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Dermatomyositis is an inflammatory disease that’s uncommon and is marked by weakness in the muscles and a skin rash that’s very distinctive. It affects children and adults alike. In adults, it normally occurs in the late 40’s to early 60’s. In children this disease often appears in kids aged 5 to 15 years. It is known to affect females more than males.
Dermatomyositis unfortunately has no cure. The good news is that there are treatments that can help in clearing the skin rash and help the patient regain their muscle functions and strength. There are also remissions periods where symptoms tend to improve spontaneously.
Common symptoms and signs of dermatomyositis include skin changes and muscle weakness. A rash that is either dusky-red or violet colored develops commonly on the face, eyelids and areas around the back, chest, knees, elbows, knuckles and nails.
This rash might be patchy and it could bring along discolorations that are bluish-purple in color. It is usually the first sign to look out for. Progressive weakness is common in the muscles especially those of the neck, upper arms, shoulders, thighs and hips. It affects both the right and left sides of the body and worsens gradually.
Its exact cause remains unknown but this disease shares several characteristics with various autoimmune disorders where the immune system is attacked mistakenly by the body tissues. Smaller blood vessels found in muscular tissues are the most affected.
These blood vessels are surrounded by inflammatory cells and this eventually leads to muscle fibers degenerating. Possible complications that could arise include difficulties in swallowing, aspiration pneumonia, breathing problems and calcium deposits.
Dermatomyositis causes several other conditions such as cancer, lung disease, cardiovascular disease, connective tissue diseases and Raynaud’s phenomenon. A patient is at a higher risk of developing these conditions.
There are other types / forms of Myositis:
- Juvenile forms of myositis.
- Inclusion- body myositis
The Myositis Foundation of Kenya is aimed at reaching to the whole world and bringing up resources of financial and information in terms of research, in order to better manage the various forms of myositis. Proper medication and counseling to the victims of myositis and their families is also an important issue.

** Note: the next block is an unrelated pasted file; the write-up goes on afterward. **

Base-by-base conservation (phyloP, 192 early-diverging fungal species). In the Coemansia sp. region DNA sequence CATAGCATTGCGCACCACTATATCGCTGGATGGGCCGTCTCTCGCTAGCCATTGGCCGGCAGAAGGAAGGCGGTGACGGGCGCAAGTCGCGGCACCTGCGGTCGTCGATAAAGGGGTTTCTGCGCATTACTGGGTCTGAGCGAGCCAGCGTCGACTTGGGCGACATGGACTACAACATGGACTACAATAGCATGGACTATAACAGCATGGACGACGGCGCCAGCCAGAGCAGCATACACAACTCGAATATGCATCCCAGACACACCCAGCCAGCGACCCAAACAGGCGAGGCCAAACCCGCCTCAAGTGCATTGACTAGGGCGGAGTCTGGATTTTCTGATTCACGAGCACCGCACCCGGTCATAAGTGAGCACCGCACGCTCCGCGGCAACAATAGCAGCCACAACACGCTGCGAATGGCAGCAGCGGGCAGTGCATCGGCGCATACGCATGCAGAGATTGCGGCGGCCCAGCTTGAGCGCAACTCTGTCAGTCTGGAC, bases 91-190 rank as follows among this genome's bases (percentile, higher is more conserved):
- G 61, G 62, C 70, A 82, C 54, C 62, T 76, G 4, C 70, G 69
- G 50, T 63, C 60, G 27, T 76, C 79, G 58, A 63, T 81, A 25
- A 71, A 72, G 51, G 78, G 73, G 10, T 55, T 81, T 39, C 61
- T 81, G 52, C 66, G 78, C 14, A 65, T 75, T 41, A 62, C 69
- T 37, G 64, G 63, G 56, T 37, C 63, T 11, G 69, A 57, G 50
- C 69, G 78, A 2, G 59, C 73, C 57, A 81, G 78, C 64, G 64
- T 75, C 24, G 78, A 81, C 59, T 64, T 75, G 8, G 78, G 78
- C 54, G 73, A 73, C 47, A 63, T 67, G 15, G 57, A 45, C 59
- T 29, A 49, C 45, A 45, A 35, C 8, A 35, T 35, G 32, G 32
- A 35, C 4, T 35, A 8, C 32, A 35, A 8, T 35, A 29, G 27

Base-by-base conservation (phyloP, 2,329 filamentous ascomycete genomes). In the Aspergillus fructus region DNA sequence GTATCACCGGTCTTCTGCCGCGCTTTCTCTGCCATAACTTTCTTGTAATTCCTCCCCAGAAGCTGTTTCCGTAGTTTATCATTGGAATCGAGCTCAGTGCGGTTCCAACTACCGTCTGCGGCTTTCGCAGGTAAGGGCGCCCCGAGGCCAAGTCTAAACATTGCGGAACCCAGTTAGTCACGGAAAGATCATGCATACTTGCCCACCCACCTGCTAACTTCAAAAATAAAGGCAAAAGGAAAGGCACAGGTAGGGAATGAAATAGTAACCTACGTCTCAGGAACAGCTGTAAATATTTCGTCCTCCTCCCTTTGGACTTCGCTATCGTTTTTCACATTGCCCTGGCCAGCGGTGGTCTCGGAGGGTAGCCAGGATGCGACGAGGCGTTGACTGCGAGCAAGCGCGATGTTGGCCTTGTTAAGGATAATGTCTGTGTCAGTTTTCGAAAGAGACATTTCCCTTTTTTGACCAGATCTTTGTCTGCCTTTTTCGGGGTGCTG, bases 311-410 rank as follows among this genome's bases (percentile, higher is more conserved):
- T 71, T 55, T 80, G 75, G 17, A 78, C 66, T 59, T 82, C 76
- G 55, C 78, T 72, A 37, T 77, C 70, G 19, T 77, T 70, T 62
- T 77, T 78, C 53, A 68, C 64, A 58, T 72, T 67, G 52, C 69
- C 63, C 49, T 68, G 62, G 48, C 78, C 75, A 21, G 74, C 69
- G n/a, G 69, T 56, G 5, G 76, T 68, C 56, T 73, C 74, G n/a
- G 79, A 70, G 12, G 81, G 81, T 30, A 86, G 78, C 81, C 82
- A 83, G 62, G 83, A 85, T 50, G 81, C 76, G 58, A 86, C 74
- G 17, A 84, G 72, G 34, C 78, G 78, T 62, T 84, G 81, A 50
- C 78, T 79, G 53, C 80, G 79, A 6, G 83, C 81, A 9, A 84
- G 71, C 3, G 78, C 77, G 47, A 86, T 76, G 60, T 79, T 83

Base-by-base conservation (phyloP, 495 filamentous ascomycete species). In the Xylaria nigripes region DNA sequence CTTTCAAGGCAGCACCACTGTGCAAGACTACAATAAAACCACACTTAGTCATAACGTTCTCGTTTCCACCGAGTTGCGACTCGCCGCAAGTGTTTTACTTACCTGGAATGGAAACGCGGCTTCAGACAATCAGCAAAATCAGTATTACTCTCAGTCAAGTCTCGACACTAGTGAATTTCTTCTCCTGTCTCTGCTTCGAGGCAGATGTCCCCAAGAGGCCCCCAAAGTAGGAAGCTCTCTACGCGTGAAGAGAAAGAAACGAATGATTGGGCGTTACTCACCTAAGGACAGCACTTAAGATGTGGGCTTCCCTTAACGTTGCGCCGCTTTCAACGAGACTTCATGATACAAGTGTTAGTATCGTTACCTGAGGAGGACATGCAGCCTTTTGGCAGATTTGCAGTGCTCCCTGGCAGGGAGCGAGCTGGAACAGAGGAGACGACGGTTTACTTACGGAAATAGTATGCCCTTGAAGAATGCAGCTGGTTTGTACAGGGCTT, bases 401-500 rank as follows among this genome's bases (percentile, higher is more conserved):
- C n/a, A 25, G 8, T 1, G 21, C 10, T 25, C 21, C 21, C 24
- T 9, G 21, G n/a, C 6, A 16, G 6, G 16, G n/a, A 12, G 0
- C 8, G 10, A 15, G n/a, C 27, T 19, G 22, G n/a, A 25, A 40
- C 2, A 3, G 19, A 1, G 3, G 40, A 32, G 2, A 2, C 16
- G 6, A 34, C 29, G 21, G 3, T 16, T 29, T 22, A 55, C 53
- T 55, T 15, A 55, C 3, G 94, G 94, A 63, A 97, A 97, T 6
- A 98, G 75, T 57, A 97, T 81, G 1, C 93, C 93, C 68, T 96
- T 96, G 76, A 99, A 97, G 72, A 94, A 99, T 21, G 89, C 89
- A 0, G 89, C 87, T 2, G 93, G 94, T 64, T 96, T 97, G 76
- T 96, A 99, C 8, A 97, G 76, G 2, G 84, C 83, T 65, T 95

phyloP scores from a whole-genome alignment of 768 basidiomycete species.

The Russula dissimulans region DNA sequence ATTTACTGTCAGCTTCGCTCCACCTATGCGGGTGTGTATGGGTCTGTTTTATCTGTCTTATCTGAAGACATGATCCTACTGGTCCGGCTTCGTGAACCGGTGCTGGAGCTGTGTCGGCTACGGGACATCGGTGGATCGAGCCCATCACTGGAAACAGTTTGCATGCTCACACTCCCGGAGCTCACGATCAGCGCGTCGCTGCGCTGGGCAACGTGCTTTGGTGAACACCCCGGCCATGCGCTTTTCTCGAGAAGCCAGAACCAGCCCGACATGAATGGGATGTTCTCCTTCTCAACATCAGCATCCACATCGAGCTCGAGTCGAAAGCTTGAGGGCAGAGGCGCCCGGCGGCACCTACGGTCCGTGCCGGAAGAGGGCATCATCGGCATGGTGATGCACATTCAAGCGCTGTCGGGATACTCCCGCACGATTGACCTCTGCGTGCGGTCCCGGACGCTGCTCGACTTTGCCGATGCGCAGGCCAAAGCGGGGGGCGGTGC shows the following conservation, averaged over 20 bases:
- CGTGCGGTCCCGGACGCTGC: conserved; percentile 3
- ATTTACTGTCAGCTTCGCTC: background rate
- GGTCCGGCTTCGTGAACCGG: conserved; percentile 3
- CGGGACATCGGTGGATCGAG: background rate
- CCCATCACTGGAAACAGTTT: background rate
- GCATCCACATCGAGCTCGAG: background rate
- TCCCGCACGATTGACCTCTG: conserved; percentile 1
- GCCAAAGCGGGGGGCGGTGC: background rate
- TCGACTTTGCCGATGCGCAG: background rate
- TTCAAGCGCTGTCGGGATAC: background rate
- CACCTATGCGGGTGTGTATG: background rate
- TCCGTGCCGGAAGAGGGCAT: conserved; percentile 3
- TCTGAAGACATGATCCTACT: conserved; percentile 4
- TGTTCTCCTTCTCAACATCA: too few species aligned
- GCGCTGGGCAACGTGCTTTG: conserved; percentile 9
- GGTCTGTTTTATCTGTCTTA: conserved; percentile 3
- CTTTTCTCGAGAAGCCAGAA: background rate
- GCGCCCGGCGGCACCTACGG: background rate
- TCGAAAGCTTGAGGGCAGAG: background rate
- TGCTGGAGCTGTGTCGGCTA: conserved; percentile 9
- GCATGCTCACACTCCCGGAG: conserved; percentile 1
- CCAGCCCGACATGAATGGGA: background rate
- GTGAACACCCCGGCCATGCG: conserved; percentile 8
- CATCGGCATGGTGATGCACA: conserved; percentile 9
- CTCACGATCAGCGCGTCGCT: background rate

To provide support to all myositis patients and their families at the same time educate and create awareness on all forms of Myositis. To also create a platform where patients share their experience and to assist in general medical welfare where need be.
Our vision is to reach out to as many individuals who suffer any form of myositis and their families as possible in Kenya and Africa.
Just like it is with many other muscle diseases, a doctor has to make a dermatomyositis diagnosis by considering individual family medical background, personal history and most importantly careful physical examinations. There are several lab tests that must be carried out to determine internal electrical activities in the muscles and normally a muscle biopsy. If DM is suspected then some of the tests that might be suggested include:
Blood Analysis: Blood tests will notify a doctor if the patient has higher levels of muscle enzymes for instance aldolase and creatine kinase abbreviated as CK. An increase in aldolase and CK levels indicates muscle damage. They’re also able to detect certain auto-antibodies related with various dermatomyositis symptoms. These help to determine best treatment and medication methods.
Muscle or Skin Biopsy: A minute piece of muscle or skin is taken out to be analyzed in the laboratory. A skin sample is able to confirm a dermatomyositis diagnosis thus ruling out different disorders like lupus. A biopsy is able to reveal muscle inflammation and other problems like infection or damage. Once a skin biopsy has confirmed the diagnosis then a muscle biopsy isn’t deemed so necessary.
Chest X-Ray: This is a simple test used for checking signs of the kind of lung damage which at times occurs with myositis.
Electromyography: A doctor who has specialized training will insert a thin needle electrocode via the skin into muscles for testing. Electrical activity gets measured as one relaxes or tightens the muscles. Changing patterns of electrical activities are able to confirm muscle diseases. Disease distribution can be determined through testing various muscles.
Magnetic Resonance Imaging (MRI): A scanner is used to create cross sectional muscle images using generated data from powerful radio waves and a magnetic field. Unlike biopsies, MRI’s are able to assess inflammation over large muscle areas.
Please consult your doctor.